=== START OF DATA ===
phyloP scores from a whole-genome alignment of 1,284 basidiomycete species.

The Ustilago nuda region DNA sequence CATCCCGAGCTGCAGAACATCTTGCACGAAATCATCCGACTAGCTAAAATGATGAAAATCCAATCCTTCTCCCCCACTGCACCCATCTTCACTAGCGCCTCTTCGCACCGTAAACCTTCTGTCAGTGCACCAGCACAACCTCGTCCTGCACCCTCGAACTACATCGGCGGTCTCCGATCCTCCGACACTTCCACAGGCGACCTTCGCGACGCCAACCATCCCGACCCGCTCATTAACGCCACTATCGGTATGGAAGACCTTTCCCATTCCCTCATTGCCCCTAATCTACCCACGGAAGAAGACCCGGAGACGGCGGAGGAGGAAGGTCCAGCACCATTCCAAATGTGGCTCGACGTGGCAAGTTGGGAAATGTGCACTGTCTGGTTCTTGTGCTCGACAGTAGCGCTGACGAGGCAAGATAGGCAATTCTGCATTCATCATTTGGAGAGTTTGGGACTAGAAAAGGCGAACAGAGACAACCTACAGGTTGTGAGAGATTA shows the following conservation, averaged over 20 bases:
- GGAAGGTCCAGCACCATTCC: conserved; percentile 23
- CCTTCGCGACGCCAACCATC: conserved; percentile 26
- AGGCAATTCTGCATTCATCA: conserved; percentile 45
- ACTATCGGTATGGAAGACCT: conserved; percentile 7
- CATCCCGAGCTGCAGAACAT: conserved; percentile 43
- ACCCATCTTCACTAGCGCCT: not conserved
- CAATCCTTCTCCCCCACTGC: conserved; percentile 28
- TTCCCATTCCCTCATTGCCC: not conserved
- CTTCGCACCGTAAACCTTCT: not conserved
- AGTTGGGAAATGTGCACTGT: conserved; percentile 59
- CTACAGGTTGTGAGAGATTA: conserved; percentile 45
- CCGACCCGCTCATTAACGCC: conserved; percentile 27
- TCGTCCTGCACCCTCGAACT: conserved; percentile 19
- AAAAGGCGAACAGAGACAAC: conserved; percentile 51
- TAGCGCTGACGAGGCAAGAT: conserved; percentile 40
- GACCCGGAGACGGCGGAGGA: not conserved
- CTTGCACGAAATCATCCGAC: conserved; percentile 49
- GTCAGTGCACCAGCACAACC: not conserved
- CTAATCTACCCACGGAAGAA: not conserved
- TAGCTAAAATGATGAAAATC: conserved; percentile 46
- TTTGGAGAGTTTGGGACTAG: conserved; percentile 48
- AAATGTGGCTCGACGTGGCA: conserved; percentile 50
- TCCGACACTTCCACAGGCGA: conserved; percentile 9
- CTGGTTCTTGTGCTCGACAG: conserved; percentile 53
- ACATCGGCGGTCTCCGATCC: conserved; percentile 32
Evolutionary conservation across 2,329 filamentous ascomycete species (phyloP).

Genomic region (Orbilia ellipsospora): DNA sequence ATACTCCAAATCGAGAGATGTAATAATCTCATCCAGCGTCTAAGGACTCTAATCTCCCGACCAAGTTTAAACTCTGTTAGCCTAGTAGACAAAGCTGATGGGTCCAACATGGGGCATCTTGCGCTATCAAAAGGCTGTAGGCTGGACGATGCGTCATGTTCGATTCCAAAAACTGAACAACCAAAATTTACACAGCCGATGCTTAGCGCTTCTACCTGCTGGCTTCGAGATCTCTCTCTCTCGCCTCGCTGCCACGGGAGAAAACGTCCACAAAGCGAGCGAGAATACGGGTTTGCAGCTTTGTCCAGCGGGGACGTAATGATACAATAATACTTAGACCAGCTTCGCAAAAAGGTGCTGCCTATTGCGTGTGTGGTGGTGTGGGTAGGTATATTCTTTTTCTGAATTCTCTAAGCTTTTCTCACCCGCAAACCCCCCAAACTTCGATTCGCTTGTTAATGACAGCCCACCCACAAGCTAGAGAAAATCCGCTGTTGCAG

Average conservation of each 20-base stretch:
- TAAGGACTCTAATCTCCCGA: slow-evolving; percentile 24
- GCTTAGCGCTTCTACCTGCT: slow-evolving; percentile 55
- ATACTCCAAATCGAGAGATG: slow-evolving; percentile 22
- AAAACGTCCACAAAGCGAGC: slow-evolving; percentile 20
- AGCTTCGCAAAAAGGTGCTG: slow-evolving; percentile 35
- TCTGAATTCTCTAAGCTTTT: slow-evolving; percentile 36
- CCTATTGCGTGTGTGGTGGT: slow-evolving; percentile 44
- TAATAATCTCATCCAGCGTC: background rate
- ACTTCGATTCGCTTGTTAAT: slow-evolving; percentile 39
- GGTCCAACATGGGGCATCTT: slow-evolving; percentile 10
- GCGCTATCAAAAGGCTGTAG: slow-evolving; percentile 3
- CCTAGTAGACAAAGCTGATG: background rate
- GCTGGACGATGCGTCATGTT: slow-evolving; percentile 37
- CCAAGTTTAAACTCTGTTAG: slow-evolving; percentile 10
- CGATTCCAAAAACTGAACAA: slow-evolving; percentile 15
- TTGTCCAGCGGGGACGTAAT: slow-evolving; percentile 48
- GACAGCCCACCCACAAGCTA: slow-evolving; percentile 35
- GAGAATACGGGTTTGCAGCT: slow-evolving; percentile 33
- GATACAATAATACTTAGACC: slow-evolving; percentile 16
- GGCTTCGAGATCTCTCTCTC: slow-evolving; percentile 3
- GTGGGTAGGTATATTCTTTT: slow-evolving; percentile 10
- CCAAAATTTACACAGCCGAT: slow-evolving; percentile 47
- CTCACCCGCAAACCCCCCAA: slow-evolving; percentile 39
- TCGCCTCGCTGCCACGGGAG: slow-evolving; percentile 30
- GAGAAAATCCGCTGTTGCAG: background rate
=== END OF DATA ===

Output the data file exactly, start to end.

phyloP scores from a whole-genome alignment of 1,284 basidiomycete species.

The Ustilago nuda region DNA sequence CATCCCGAGCTGCAGAACATCTTGCACGAAATCATCCGACTAGCTAAAATGATGAAAATCCAATCCTTCTCCCCCACTGCACCCATCTTCACTAGCGCCTCTTCGCACCGTAAACCTTCTGTCAGTGCACCAGCACAACCTCGTCCTGCACCCTCGAACTACATCGGCGGTCTCCGATCCTCCGACACTTCCACAGGCGACCTTCGCGACGCCAACCATCCCGACCCGCTCATTAACGCCACTATCGGTATGGAAGACCTTTCCCATTCCCTCATTGCCCCTAATCTACCCACGGAAGAAGACCCGGAGACGGCGGAGGAGGAAGGTCCAGCACCATTCCAAATGTGGCTCGACGTGGCAAGTTGGGAAATGTGCACTGTCTGGTTCTTGTGCTCGACAGTAGCGCTGACGAGGCAAGATAGGCAATTCTGCATTCATCATTTGGAGAGTTTGGGACTAGAAAAGGCGAACAGAGACAACCTACAGGTTGTGAGAGATTA shows the following conservation, averaged over 20 bases:
- GGAAGGTCCAGCACCATTCC: conserved; percentile 23
- CCTTCGCGACGCCAACCATC: conserved; percentile 26
- AGGCAATTCTGCATTCATCA: conserved; percentile 45
- ACTATCGGTATGGAAGACCT: conserved; percentile 7
- CATCCCGAGCTGCAGAACAT: conserved; percentile 43
- ACCCATCTTCACTAGCGCCT: not conserved
- CAATCCTTCTCCCCCACTGC: conserved; percentile 28
- TTCCCATTCCCTCATTGCCC: not conserved
- CTTCGCACCGTAAACCTTCT: not conserved
- AGTTGGGAAATGTGCACTGT: conserved; percentile 59
- CTACAGGTTGTGAGAGATTA: conserved; percentile 45
- CCGACCCGCTCATTAACGCC: conserved; percentile 27
- TCGTCCTGCACCCTCGAACT: conserved; percentile 19
- AAAAGGCGAACAGAGACAAC: conserved; percentile 51
- TAGCGCTGACGAGGCAAGAT: conserved; percentile 40
- GACCCGGAGACGGCGGAGGA: not conserved
- CTTGCACGAAATCATCCGAC: conserved; percentile 49
- GTCAGTGCACCAGCACAACC: not conserved
- CTAATCTACCCACGGAAGAA: not conserved
- TAGCTAAAATGATGAAAATC: conserved; percentile 46
- TTTGGAGAGTTTGGGACTAG: conserved; percentile 48
- AAATGTGGCTCGACGTGGCA: conserved; percentile 50
- TCCGACACTTCCACAGGCGA: conserved; percentile 9
- CTGGTTCTTGTGCTCGACAG: conserved; percentile 53
- ACATCGGCGGTCTCCGATCC: conserved; percentile 32
Evolutionary conservation across 2,329 filamentous ascomycete species (phyloP).

Genomic region (Orbilia ellipsospora): DNA sequence ATACTCCAAATCGAGAGATGTAATAATCTCATCCAGCGTCTAAGGACTCTAATCTCCCGACCAAGTTTAAACTCTGTTAGCCTAGTAGACAAAGCTGATGGGTCCAACATGGGGCATCTTGCGCTATCAAAAGGCTGTAGGCTGGACGATGCGTCATGTTCGATTCCAAAAACTGAACAACCAAAATTTACACAGCCGATGCTTAGCGCTTCTACCTGCTGGCTTCGAGATCTCTCTCTCTCGCCTCGCTGCCACGGGAGAAAACGTCCACAAAGCGAGCGAGAATACGGGTTTGCAGCTTTGTCCAGCGGGGACGTAATGATACAATAATACTTAGACCAGCTTCGCAAAAAGGTGCTGCCTATTGCGTGTGTGGTGGTGTGGGTAGGTATATTCTTTTTCTGAATTCTCTAAGCTTTTCTCACCCGCAAACCCCCCAAACTTCGATTCGCTTGTTAATGACAGCCCACCCACAAGCTAGAGAAAATCCGCTGTTGCAG

Average conservation of each 20-base stretch:
- TAAGGACTCTAATCTCCCGA: slow-evolving; percentile 24
- GCTTAGCGCTTCTACCTGCT: slow-evolving; percentile 55
- ATACTCCAAATCGAGAGATG: slow-evolving; percentile 22
- AAAACGTCCACAAAGCGAGC: slow-evolving; percentile 20
- AGCTTCGCAAAAAGGTGCTG: slow-evolving; percentile 35
- TCTGAATTCTCTAAGCTTTT: slow-evolving; percentile 36
- CCTATTGCGTGTGTGGTGGT: slow-evolving; percentile 44
- TAATAATCTCATCCAGCGTC: background rate
- ACTTCGATTCGCTTGTTAAT: slow-evolving; percentile 39
- GGTCCAACATGGGGCATCTT: slow-evolving; percentile 10
- GCGCTATCAAAAGGCTGTAG: slow-evolving; percentile 3
- CCTAGTAGACAAAGCTGATG: background rate
- GCTGGACGATGCGTCATGTT: slow-evolving; percentile 37
- CCAAGTTTAAACTCTGTTAG: slow-evolving; percentile 10
- CGATTCCAAAAACTGAACAA: slow-evolving; percentile 15
- TTGTCCAGCGGGGACGTAAT: slow-evolving; percentile 48
- GACAGCCCACCCACAAGCTA: slow-evolving; percentile 35
- GAGAATACGGGTTTGCAGCT: slow-evolving; percentile 33
- GATACAATAATACTTAGACC: slow-evolving; percentile 16
- GGCTTCGAGATCTCTCTCTC: slow-evolving; percentile 3
- GTGGGTAGGTATATTCTTTT: slow-evolving; percentile 10
- CCAAAATTTACACAGCCGAT: slow-evolving; percentile 47
- CTCACCCGCAAACCCCCCAA: slow-evolving; percentile 39
- TCGCCTCGCTGCCACGGGAG: slow-evolving; percentile 30
- GAGAAAATCCGCTGTTGCAG: background rate